Fires

More evacuations ordered for Shasta County as at least five fires burn

A strike team works on the Creek Fire in Shasta County.
A strike team works on the Creek Fire in Shasta County.

More evacuations have been ordered in Shasta County as fire crews work to contain at least five active fires in the area that had burned a total of more than 1,000 acres just west of Redding by Sunday evening, according to Cal Fire.

Shasta County Sheriff's Department tweeted multiple updates Sunday night listing new evacuation areas. Cal Fire recommends following @ShastaSheriff on Twitter for up-to-date information.

The fires were 20 percent contained by 6:30 p.m., and were threatening 30 to 40 structures as of 4 p.m., according to battalion chief J.P. Zulliger, a Cal Fire spokesperson.

The Red Cross has opened an evacuation center at West Valley High School on 3805 Happy Valley Rd. in Cottonwood for people affected by the evacuation orders, with volunteers on-hand to provide snacks, drinks and comfort.

Cal Fire has worked with the Redding Fire Department to contain the fire, along with numerous other fire agencies, said Zulliger. CHP is assisting with road closures and sheriff's deputies are assisting with evacuations, he said.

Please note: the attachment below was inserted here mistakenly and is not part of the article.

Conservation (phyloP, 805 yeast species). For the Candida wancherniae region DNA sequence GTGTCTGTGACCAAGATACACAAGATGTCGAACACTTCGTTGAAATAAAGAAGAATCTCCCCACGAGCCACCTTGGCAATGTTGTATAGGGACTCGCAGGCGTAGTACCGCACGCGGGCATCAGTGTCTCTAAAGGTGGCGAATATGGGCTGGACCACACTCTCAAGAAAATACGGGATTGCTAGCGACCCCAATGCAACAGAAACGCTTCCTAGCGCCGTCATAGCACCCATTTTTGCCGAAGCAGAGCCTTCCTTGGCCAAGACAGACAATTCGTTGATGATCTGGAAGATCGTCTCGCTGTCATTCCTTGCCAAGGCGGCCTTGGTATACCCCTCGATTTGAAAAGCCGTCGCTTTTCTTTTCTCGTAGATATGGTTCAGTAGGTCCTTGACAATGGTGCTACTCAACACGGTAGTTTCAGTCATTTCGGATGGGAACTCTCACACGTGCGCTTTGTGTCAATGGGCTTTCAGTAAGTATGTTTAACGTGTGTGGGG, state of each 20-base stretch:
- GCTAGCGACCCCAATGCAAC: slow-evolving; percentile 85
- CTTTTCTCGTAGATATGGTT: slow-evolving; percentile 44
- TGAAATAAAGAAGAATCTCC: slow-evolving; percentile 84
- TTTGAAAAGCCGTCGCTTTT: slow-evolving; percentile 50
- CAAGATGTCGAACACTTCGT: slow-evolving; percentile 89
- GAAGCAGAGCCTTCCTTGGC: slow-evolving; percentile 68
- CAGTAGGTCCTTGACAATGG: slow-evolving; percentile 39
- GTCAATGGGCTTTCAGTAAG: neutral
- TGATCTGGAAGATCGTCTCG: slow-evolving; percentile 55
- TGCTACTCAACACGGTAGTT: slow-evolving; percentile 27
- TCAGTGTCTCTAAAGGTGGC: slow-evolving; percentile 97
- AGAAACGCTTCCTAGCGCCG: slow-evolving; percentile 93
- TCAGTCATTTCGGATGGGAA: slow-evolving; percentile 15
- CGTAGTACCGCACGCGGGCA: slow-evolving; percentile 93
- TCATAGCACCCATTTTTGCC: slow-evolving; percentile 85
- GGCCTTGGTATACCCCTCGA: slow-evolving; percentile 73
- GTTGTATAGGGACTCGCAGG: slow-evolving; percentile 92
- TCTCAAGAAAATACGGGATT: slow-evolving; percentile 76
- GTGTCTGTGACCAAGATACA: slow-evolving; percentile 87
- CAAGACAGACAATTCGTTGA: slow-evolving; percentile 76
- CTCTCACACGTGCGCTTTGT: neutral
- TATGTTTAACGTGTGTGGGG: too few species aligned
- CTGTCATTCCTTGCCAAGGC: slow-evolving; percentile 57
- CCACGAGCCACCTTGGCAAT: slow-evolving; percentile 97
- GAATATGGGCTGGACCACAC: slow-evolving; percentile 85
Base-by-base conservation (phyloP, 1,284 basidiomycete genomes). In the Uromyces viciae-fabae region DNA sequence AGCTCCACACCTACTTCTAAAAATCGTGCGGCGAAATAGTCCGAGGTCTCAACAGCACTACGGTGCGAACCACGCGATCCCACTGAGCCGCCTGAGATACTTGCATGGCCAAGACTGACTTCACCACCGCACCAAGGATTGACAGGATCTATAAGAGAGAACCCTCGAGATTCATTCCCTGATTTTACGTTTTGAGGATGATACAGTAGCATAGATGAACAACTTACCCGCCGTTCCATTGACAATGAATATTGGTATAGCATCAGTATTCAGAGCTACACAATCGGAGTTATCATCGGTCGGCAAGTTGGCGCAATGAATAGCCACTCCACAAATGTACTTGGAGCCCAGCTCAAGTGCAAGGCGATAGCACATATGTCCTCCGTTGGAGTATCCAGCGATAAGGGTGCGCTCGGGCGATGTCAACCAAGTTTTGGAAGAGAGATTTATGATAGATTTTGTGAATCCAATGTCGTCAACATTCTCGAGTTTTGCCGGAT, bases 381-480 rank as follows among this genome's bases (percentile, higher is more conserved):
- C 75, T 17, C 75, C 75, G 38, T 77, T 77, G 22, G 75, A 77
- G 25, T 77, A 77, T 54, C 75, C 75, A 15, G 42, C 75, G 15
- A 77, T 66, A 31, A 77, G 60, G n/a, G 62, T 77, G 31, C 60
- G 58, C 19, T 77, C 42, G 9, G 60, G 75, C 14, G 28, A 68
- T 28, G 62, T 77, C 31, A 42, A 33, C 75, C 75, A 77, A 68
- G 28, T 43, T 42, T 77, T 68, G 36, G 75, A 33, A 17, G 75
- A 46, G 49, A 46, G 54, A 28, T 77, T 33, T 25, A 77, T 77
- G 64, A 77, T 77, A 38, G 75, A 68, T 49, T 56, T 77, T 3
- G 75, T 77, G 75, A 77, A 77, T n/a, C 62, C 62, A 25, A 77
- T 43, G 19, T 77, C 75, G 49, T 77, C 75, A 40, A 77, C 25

Three strike teams consisting of crews from the City of Sacramento, Sacramento Metropolitan Fire District, Folsom, Cosumnes, West Sacramento and Sutter County were also sent to assist in containing the Shasta fires, said Capt. Chris Vestal, Metro Fire spokesperson.

Two of the strike teams were type III, which are specifically used to fight vegetation fires, and the other was type I, which specializes in structural fires, Vestal said. Each strike team typically consists of five engines with four crew members per engine, a strike team leader and a strike team leader trainee, said Vestal.

At about 2 p.m. on Sunday, Cal Fire tweeted that fire crews were battling multiple fires totaling 100 acres just west of Redding off Clear Creek and American roads in Shasta County. Less than a half-hour later, Cal Fire tweeted that the total acreage had grown to 300 acres. The hot, dry north winds are exacerbating the situation, Zulliger said, adding that fire resources will likely be committed to the area for the next couple of days.

The area currently has a National Weather Service Red Flag Warning in effect, which means high heat, low humidity, strong winds and conditions that exacerbate the risk of fire, said Lynnette Round, a Cal Fire spokesperson.

Northern California has been experiencing this kind of weather for the past couple days, Round said. Everyone should always be aware of weather conditions in their area, Round said, and advised people to look out for any evacuation orders when there is a fire nearby and to follow any orders they receive immediately. She said sometimes people wait too long to leave.

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